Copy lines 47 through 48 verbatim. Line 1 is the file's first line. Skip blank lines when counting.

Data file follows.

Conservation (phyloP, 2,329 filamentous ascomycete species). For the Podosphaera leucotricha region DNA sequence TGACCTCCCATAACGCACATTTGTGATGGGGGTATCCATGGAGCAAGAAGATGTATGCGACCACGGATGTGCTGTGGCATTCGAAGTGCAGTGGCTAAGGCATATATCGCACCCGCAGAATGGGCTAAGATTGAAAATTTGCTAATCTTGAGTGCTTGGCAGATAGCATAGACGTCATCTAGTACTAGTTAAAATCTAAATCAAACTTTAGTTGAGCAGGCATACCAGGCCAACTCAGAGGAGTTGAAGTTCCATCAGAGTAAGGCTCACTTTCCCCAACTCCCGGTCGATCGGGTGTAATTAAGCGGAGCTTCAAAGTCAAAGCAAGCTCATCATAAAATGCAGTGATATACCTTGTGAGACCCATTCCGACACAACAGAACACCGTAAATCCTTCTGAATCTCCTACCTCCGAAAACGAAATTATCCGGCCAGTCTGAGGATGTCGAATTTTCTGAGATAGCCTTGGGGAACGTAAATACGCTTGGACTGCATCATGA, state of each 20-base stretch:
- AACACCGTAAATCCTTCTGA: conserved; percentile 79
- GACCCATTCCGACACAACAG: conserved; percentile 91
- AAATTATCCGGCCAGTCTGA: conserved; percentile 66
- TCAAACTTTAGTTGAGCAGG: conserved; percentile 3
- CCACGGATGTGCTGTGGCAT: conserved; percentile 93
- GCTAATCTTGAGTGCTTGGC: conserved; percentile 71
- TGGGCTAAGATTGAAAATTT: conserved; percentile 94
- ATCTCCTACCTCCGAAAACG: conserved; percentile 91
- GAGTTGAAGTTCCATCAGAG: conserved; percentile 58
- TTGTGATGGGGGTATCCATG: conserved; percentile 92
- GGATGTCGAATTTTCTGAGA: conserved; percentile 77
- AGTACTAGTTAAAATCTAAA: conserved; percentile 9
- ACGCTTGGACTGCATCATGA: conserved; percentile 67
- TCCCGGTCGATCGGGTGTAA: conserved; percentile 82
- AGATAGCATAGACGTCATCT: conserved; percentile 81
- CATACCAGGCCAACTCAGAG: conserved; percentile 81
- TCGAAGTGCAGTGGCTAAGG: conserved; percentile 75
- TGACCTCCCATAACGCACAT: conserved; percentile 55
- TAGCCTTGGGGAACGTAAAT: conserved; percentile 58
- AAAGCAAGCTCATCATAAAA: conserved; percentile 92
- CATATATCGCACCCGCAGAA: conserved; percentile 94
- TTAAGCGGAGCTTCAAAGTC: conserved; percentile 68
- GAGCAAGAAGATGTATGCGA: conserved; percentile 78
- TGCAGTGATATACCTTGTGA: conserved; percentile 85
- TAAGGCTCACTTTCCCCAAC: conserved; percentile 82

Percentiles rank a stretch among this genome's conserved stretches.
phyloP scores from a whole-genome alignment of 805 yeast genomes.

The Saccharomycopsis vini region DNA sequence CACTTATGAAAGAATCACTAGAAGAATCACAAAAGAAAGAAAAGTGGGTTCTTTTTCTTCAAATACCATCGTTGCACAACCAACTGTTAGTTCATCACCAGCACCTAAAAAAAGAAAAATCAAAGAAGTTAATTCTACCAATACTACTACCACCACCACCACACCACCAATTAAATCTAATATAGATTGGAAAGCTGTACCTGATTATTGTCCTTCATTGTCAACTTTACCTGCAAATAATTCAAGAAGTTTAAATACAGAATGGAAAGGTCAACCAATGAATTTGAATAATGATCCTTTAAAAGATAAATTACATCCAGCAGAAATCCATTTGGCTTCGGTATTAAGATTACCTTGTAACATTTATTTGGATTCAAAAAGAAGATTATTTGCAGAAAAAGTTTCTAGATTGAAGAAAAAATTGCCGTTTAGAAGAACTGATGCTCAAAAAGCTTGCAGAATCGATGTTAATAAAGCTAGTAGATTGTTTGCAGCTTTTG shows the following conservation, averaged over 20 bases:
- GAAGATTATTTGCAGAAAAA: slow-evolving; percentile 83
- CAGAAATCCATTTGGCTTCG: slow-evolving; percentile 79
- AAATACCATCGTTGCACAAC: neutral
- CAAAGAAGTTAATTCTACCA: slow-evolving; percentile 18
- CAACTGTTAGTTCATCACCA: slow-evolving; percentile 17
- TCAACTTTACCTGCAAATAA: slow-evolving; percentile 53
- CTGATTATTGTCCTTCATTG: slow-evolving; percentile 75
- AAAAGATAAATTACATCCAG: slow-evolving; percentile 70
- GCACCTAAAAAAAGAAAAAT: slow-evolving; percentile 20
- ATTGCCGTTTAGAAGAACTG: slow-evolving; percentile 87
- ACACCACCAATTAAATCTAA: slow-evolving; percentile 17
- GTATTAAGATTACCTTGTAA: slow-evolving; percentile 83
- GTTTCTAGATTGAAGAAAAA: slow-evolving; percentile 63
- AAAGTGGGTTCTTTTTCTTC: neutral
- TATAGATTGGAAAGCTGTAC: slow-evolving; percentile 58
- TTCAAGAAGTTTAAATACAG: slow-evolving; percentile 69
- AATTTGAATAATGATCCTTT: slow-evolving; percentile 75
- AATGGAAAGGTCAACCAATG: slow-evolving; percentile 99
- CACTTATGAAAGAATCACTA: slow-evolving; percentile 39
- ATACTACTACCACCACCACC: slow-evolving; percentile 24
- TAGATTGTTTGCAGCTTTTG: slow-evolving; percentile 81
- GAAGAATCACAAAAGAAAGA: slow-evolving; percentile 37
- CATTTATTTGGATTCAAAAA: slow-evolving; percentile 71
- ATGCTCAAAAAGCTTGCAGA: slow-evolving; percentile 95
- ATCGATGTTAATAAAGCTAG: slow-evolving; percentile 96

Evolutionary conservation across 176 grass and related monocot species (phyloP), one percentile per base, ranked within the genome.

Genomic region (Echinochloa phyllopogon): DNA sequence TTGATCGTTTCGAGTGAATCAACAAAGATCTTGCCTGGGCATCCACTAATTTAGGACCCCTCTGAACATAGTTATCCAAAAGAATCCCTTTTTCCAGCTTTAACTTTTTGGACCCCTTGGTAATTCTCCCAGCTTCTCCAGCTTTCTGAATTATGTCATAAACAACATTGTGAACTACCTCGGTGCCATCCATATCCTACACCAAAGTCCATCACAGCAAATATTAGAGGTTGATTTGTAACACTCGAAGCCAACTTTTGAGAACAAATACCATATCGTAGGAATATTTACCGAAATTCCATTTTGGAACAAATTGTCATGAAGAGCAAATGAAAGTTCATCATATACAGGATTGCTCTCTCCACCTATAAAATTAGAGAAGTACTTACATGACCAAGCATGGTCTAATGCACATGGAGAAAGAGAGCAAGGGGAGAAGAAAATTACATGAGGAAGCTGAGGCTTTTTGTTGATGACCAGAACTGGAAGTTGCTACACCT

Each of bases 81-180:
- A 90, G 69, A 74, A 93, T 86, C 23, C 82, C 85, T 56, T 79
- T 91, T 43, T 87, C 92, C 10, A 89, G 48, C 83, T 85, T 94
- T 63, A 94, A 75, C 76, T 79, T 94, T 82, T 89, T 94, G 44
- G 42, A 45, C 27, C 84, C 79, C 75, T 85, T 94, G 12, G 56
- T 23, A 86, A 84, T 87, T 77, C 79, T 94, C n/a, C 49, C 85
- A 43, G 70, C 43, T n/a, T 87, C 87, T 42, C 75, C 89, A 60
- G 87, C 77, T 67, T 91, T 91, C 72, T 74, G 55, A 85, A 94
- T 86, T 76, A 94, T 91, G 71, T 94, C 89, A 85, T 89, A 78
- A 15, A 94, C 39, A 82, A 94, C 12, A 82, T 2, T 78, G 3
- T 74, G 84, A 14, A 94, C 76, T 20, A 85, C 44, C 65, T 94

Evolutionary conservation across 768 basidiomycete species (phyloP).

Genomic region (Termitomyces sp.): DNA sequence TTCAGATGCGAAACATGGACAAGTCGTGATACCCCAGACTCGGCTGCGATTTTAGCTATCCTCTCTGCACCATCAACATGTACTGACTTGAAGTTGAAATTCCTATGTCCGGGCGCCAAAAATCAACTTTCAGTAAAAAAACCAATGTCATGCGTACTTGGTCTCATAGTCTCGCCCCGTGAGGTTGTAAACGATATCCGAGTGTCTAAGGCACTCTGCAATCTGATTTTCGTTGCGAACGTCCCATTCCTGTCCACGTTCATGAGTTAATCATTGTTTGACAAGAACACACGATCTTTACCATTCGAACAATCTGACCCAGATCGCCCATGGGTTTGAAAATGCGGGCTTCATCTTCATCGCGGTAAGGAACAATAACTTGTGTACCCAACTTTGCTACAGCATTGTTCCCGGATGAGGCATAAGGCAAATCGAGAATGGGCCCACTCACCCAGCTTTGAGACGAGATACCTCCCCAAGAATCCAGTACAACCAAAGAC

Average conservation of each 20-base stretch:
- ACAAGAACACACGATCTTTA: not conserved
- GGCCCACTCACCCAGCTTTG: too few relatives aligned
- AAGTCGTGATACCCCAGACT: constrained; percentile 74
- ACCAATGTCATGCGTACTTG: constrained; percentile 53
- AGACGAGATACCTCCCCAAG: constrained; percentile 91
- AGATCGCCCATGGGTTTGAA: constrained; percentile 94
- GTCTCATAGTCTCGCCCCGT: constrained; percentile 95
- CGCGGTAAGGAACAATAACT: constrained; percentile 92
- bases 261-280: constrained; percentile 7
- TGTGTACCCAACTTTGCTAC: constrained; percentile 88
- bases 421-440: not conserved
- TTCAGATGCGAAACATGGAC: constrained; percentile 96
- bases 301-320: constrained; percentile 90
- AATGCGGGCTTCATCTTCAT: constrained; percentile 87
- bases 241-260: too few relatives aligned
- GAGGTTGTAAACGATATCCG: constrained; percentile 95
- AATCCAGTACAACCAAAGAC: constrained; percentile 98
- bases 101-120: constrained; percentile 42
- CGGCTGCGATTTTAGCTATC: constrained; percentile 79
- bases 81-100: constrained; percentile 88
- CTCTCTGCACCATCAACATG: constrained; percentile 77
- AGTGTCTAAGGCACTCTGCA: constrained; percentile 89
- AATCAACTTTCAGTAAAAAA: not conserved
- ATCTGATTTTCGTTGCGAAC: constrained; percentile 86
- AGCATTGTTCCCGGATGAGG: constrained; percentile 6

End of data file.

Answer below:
- AATGGAAAGGTCAACCAATG: slow-evolving; percentile 99
- CACTTATGAAAGAATCACTA: slow-evolving; percentile 39